However, to get back to the article, if it is the case that economic development is held back in the poorest countries because their human capital is damaged by parasitic infection in infancy then no amount of intervention by economists introducing property rights and free markets and all of the other baggage of capitalism is going to make much difference. It's like trying to treat a brain tumour by psychoanalysis, well-meant but hopeless.

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  8. Really?

    I'm sure health-based detriments to intelligence (such are parisitism & malnutrition) are a factor in many places, but I doubt they are the main factor.

    Do you really think North Koreans are on average less intelligent than South Koreans? Are Zimbabweans less intelligent than South Africans?

    One quarter of the world population doesn't have running water, much less electricity, decent schools, responsive government, access to credit, computers, and so on.

    Its like we're playing a game of monopoly, and some players start with the usual $1500, while others start with $20. Its a bum deal.

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  9. Hi Tim,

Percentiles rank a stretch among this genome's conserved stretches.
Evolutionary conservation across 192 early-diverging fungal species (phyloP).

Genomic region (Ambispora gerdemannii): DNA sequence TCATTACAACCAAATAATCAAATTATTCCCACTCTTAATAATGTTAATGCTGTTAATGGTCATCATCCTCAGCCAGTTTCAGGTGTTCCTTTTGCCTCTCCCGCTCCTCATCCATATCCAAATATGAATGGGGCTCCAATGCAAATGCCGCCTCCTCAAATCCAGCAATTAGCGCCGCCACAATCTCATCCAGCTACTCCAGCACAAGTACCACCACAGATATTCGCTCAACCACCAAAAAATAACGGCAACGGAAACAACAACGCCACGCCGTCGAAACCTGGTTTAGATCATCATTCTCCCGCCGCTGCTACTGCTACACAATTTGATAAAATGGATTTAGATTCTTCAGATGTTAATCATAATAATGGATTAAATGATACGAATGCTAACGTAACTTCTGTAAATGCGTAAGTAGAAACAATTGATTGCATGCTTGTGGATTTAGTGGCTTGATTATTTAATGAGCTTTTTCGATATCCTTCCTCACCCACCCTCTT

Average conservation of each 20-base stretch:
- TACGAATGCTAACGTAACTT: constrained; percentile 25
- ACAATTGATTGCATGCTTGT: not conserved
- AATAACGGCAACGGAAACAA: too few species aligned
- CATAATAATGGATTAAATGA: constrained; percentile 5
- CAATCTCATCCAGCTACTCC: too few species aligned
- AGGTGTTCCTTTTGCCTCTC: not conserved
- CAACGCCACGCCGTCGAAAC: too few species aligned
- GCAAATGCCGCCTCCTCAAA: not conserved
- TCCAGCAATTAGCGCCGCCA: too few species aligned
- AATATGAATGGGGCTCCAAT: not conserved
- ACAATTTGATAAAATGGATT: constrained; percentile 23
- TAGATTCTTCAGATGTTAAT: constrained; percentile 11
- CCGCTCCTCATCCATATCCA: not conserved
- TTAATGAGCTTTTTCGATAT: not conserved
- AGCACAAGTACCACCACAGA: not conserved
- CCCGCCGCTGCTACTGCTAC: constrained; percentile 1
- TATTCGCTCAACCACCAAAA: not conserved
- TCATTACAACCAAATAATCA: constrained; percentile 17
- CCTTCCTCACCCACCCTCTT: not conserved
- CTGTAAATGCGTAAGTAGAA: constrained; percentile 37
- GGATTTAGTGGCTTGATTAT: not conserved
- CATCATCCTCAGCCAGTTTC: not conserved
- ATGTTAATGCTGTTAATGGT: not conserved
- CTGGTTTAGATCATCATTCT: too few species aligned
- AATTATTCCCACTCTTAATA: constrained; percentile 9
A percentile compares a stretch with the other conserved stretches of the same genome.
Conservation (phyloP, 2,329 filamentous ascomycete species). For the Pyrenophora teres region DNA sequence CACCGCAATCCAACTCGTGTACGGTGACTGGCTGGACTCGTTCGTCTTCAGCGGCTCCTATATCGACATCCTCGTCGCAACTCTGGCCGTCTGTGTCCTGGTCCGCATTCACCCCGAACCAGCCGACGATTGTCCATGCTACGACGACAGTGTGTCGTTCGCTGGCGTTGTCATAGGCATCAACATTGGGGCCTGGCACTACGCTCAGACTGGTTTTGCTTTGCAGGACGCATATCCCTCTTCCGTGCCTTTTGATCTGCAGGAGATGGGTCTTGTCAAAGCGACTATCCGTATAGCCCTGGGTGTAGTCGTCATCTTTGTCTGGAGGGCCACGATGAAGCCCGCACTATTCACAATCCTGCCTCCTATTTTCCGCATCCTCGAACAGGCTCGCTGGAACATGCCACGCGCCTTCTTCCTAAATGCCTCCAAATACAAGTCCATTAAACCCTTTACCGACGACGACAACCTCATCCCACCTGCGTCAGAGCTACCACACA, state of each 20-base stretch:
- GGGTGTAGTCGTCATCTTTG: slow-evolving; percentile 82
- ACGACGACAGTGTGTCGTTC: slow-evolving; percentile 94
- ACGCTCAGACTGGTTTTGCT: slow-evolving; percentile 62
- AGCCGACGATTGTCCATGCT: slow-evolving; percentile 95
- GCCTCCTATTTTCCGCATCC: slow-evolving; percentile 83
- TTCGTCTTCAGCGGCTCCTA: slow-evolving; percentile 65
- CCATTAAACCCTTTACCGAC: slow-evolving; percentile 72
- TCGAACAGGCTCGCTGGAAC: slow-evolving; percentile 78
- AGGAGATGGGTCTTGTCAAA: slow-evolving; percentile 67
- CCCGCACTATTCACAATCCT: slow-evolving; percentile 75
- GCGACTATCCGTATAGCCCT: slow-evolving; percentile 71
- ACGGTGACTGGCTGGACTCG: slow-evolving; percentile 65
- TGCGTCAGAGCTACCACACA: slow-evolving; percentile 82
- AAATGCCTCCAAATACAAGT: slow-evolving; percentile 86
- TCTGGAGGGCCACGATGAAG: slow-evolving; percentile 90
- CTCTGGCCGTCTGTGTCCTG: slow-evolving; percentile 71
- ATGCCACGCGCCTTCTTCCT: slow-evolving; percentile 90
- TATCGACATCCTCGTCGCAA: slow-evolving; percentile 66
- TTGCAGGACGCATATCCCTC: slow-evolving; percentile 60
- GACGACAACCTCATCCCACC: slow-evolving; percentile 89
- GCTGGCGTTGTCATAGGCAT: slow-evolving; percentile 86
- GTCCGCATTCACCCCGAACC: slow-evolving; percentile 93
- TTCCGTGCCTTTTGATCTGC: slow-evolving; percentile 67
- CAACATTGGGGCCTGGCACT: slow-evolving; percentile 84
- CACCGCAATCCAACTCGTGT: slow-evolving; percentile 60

I can see I won't be getting anywhere with you caricature of capitalism.

    You said, "no amount of intervention by economists introducing property rights and free markets and all of the other baggage of capitalism is going to make much difference.

    Economist didn't introduce nor create those things.

    I would suggest reading "The Road to Serfdom" by Friedrich von Hayek. Brilliant book, that discussed the issues you raised and problem that socialism and tyranny has caused when freedom is taken away.

    The book is refreshing because it is much more balanced that taking to an austrian economist. Specifically Hayek discusses how after a country has reached a certain level of economic wealth it can afford to offer basic security to it's citizen without threating freedom. That can be social security and healthcare.